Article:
Ensuring you get your message across efficiently and effectively is imperative within emails - you only have a few seconds before your customer loses interest, this can be as small as a 2 second glance or 2 – 7 second skim read. This can be made even more difficult when images are turned off on the customer’s platform.
Conveying the message swiftly, even when images are turned off, can be easily done with the use of the ‘alt’ text attribute. Short for ‘Alternative Text’, this text is displayed when you hover over the image or when the image is not downloaded for display. Customers viewing on mobile are particularly benefitted, as images do not need to be downloaded to gain an understanding of the email.
To add an alt text to your image, you simply need to add in the alt attribute to your image. For example:
<img src=”images/Welcome.jpg” alt=”Welcome to RedEye”>
Alt text is not always required on small images which don’t add any specific value to your email, therefore the best practice is to include the attribute but leave the text as blank, like this: alt=””.
Without an Alt Text Tag
With an Alt Text Tag
As you can see from the examples above, the alt text itself is very plain. But without it, the customer would not identify the general purpose of the email. However, there are ways to be able to enhance the visibility and style of the text.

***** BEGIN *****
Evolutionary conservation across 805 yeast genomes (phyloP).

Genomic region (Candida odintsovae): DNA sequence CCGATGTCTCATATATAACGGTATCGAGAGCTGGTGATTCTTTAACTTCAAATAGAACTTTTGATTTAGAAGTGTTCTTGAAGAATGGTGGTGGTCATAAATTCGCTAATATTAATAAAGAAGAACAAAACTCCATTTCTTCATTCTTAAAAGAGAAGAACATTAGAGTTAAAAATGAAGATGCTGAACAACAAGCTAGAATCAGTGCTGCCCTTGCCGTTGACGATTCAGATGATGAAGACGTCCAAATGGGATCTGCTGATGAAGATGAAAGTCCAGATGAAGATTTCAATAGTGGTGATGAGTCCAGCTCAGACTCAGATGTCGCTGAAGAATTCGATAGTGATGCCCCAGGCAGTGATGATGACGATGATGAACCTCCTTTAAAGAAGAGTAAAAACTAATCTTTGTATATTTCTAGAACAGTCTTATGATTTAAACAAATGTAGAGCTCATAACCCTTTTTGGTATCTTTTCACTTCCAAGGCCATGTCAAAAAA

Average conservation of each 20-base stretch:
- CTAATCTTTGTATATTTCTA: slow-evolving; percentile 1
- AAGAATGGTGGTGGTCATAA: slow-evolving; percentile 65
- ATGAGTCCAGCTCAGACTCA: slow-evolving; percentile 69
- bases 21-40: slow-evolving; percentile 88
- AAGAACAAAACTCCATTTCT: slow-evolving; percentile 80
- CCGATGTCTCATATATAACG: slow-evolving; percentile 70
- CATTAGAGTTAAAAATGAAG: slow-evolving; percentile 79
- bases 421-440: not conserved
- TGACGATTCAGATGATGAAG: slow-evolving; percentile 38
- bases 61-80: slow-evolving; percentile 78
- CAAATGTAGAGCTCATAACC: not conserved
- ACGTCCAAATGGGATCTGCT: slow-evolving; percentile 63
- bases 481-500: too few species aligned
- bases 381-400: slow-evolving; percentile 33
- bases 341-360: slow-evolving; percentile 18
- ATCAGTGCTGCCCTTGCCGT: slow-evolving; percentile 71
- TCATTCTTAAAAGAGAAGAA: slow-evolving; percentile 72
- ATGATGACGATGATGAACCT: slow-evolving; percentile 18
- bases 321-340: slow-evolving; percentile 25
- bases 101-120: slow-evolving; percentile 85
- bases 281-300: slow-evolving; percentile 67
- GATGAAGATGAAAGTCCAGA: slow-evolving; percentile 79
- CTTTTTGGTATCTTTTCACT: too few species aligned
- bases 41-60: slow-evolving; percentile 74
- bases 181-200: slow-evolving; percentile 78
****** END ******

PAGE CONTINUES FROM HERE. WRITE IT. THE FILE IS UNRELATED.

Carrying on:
Styling your alt text can allow you to keep your email consistent and allow you to highlight key aspects which may be shown within the image. To add styling to your alt text, you will need to add in font styles into the image tag. For example:
<img src=”images/Welcome.jpg” alt=”Welcome to RedEye” style=”font-size:26px; color:#FFCC33; font-family:Arial, Helvetica, sans-serif;">
The above code will produce the below in your email:
As you can see, the font is larger and coloured and given the right background, will stand out much more effectively.
Each browser will handle your styled text differently which may cause your styling not to appear as you intended. Chrome and Firefox do display the text as intended, yet Internet Explorer will ignore the size styling and display as ‘standard’ alt text. Outlook will insert a security message beforehand which, depending on your image size, can cause your text to disappear below the image height.
In the screenshots below, you can get an idea of how each browser handles the alt text.
The email when all images are shown:
Implementing this feature within your emails will take a little more time, as you style the font as you see fit, but does not require complex coding. Styling your tags will ensure the style of your email is maintained as much as possible and will encourage clicks regardless of whether the images are being displayed. But remember, styling alt tags can only benefit you and your customer if you ensure the message is still communicated correctly without images.